Every time she neared a climax, the memories came flooding back. Her pleasure stopped.
"The abuse was buried," said Kathe Stark, who was molested by an authority figure at her church when she was 8 years old. "But then in my second marriage, my husband said the same things that were said to me when I was 8, and it brought the flood" of memories.
Adult survivors of sexual abuse often experience problems with intimacy, arousal and trust. But experts say there are ways of dealing with the old, undealt-with pain.
Rape, incest and molestation are "harm done to a person’s sexuality," said Wendy Maltz, a therapist and author of The Sexual Healing Journey: A Guide for Survivors of Sexual Abuse. "Survivors have a hard time even conceptualizing sexual intimacy — they learned sex in the context of pain, domination, humiliation."
Some survivors are left with nearly every possible dysfunction: fear and avoidance of sex; vaginal pain and erectile dysfunction; inability to reach orgasm; and problems becoming aroused and or even feeling pleasurable sensations.
Other survivors fall prey to unhealthy patterns like compulsive promiscuity, masturbation and the use of certain fantasies and pornography — things that they feel they have to use to be aroused at all.
Shutting down all sexual feelings and an unhealthy, out-of-control sexuality represent two sides of the same coin: They're both ways that people disassociate themselves from the painful emotions sex can produce, Maltz said.
Maltz's female patient who had trouble achieving orgasm realized that "the experience of a climax was associated with her sexual abuse experience with her father. Every time she got close to climax, memories of the abuse would come up, so she was protecting herself by not climaxing," Maltz said.
A male patient with a premature ejaculation problem revealed that when he lasted longer, he experienced feelings of anger and violence toward his partner; the premature ejaculation was a way to protect himself from those feelings.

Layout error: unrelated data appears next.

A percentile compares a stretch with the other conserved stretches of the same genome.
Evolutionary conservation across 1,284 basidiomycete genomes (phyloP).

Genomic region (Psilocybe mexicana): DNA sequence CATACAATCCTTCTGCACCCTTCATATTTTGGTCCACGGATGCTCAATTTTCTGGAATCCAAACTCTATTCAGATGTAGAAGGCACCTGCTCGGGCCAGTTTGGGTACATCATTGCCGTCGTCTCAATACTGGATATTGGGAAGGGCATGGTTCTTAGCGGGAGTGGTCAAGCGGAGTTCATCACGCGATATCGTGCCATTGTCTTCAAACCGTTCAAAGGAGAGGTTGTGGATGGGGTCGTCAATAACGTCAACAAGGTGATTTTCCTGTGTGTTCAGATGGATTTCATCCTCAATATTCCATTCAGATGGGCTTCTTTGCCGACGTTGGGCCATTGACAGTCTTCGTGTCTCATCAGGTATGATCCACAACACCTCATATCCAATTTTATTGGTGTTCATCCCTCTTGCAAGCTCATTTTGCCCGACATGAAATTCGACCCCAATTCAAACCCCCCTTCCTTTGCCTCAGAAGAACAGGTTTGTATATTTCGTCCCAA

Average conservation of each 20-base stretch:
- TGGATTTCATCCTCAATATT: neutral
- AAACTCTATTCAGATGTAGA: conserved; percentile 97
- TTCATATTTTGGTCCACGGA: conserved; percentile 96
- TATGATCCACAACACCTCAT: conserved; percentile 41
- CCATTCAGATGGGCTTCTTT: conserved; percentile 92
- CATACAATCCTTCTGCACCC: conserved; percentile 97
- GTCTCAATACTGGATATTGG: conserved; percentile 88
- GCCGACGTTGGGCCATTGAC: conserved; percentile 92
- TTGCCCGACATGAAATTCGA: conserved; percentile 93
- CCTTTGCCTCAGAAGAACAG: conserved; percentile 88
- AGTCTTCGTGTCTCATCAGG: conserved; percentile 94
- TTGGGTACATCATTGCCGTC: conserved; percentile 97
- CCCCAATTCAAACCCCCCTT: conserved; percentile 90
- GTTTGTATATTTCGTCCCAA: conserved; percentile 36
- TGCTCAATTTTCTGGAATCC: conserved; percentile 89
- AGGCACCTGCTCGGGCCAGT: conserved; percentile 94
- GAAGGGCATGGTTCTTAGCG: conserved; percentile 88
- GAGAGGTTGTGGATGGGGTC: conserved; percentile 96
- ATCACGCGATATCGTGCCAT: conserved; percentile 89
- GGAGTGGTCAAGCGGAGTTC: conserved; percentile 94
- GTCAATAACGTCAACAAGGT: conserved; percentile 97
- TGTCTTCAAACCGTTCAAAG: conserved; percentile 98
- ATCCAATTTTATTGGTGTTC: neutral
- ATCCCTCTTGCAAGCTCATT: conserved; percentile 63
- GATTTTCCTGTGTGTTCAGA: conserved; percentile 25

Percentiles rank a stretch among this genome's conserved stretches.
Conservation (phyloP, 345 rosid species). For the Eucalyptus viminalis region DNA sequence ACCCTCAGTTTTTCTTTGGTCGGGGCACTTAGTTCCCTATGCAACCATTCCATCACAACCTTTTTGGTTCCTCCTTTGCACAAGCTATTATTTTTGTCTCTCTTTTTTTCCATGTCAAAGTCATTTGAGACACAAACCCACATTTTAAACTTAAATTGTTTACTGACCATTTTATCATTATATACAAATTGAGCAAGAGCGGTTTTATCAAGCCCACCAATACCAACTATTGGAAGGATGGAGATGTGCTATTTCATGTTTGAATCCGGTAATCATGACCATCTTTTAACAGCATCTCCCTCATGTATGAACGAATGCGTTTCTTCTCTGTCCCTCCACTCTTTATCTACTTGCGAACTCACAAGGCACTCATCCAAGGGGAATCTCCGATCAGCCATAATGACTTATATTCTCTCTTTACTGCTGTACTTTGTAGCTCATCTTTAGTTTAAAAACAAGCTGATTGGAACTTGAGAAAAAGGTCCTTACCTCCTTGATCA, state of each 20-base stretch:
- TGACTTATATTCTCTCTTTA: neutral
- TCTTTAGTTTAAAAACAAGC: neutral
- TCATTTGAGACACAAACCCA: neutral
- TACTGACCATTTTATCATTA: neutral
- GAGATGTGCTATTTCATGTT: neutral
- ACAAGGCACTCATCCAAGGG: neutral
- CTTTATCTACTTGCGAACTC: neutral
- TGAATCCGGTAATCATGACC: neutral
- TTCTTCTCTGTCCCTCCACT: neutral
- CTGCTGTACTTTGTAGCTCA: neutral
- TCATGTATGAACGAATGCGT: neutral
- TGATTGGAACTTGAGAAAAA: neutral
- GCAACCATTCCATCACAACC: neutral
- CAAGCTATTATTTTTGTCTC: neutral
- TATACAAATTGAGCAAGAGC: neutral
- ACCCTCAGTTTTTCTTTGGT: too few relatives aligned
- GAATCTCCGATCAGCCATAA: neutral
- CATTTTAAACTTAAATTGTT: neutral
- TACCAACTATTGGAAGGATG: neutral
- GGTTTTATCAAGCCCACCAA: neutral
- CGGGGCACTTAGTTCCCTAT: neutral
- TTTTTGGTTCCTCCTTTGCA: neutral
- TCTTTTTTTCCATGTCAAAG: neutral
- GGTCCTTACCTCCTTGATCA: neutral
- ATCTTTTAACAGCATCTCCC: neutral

"Circumstantial erections," in which men can become erect only in certain settings, are a common problem for male survivors, according to therapist Stephen Braverman of Monterey, Calif. "Boys can get an erection when they're being abused — it may even produce pleasurable sensations, so sex and good feelings become related to abuse," he said.
"Men may end up going to a prostitute, somewhere they can shut down emotionally — but they can't have an erection or orgasm with their wives."
Partners in Pain
Some adult survivors find themselves in loving relationships but are unable to negotiate physical intimacy.
"When you're trying to connect a person with a healthy sexuality with someone who is not healthy, the other person has needs that you cannot meet," said Stark, whose book Helping the Adult Survivor of Child Sexual Abuse: For Friends, Family and Lovers grew out of her own experiences as a survivor.
"I'd try to compromise, but in attempting to do that, I would reach the point where the rage would come loose. ... I was always uncomfortable sexually, but the abuse issue reared its head and took over my life 14 years ago," Stark said.
Partners must deal with a unique set of issues and difficulties, experts say. "They quite frequently think that the problems are their fault, that there's something wrong with them," said Braveman, "that if they would only do something different, their partner would be OK."
Friends and family may also feel like their hands are tied, wanting to help but unsure of how. "My family and friends were watching the disintegration of my life, and saying 'What can we do?'" Stark said. "'One day if I hug her she screams at me and the other day it's OK.'"
There is a difficult but traversable road that leads victims to a healthy sex life. It takes more than patience, experts emphasize; waiting out the problems and hoping things get better is simply not a good strategy.
"A lot of partners are so patient that they haven’t had sex for 10 years, and that doesn’t do any good," said Maltz. "This is something people need help with, and people eventually realize, 'It isn’t us, and we don’t have to just wait it out — we can take action.'"
She uses a variety of exercises and games to help couples communicate and to teach survivors to take control and express their needs.
In one of her exercises, the survivor holds a pen. They let their partner know when to hold onto the other end. The survivor moves the pen around, and the partner learns how to follow without taking over; the survivor tells the partner when to let go.
"This sounds simple, but you’d be surprised how difficult these games can be for survivors," Maltz said. "Some feel really uncomfortable saying 'Hold on now’ or ‘Let go now.’ The permission to give that specific direction can feel very foreign to people who have been abused."
After trust and intimacy have been strengthened, couples can move on to non-demanding, non-sexual touching exercises like foot rubs and back rubs. Setbacks are inevitable, but they needn't bring the process to a halt, Braveman said.
"If problems come up, if their buttons get pushed, they stop, communicate with their partner and stick it out and start again," he said. The important thing is to break the connection between sexual feelings and abuse — something that's impossible without help and hard work.
"Sexuality doesn’t heal spontaneously," said Maltz.